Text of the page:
Marvin features a precocious red-headed toddler who spends much of his time lost in his own thoughts and fantasy adventures.
Like most young children – and too many adults – Marvin is convinced that he’s the center of the universe. And as such, he believes that everything and everyone else revolves around him. He may be right. Marvin is definitely the epicenter of all the activity and chaos in his family! Marvin relegates his mom and dad, Jenny and Jeff, to the position of household staff.
Marvin has little patience on those occasions when his parents forget their social standing and actually presume to tell him what to do.
The other members of Marvin’s family include his grandparents, Bea and Roy. After losing their retirement savings and house in the 2008 recession, they moved in with Jenny and Jeff.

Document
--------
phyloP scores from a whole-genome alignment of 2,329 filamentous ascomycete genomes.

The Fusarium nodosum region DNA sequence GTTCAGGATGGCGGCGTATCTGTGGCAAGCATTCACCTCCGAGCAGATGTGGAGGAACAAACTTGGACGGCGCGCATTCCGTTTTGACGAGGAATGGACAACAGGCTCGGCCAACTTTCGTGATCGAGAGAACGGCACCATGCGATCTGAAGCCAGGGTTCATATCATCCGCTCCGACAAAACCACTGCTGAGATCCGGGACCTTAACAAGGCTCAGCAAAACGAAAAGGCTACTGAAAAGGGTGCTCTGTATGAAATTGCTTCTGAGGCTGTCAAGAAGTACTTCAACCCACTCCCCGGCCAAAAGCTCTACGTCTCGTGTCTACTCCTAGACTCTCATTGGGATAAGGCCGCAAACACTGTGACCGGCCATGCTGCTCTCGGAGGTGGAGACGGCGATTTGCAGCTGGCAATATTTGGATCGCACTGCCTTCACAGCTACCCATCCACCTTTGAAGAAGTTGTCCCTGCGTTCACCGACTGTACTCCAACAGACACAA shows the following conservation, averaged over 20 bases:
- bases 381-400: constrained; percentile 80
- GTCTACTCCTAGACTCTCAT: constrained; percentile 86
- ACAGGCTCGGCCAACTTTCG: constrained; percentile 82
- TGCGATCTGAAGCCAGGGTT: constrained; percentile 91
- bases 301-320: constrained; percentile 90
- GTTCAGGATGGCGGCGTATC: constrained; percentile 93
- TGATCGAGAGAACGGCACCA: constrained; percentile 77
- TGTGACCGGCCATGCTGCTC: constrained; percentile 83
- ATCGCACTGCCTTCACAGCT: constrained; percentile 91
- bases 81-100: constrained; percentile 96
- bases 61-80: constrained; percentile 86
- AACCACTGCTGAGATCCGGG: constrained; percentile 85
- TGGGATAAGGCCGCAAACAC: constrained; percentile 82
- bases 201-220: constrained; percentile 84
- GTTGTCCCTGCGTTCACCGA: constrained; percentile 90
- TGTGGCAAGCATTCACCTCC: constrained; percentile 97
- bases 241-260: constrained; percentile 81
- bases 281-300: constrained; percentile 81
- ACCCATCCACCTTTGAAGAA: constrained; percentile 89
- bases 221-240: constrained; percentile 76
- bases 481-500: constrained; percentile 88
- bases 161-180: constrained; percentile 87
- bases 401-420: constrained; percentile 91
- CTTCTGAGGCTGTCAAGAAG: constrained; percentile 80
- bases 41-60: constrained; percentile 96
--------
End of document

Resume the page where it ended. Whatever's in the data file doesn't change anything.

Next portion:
The Miller family wouldn’t be complete without the two canine residents: Bitsy, who considers himself to be far superior intellectually to Marvin and Junior, the grandparents’ troublemaking, angry little toy schnauzer. Finally, Marvin may have met his match!
Seen through the eyes of a chubby baby, Marvin takes a humorous peek in the window of today’s modern, extended family as they cope with life, different personalities and emotional overload all under one roof.
Awards and Distinctions:
Marvin voted “Best Comic Strip of 1982” by the Northern California Cartoon and Humor Association.
Six Marvin book collections have been published. “Marvin: A Star Is Born”; “Marvin Explains The Facts Of Life”; “Marvin: Born To Be Wild”; “Marvin: Spoil Me”; “Marvin: Shapes Up”; and “Marvin: Steps Out”.
1989: “Marvin: Baby of the Year”, an animated prime-time TV special, airs on CBS.
1996: The National Cartoonists Society presented Armstrong with the Segar Award for “extraordinary achievement and contributions to the field of cartoon art.”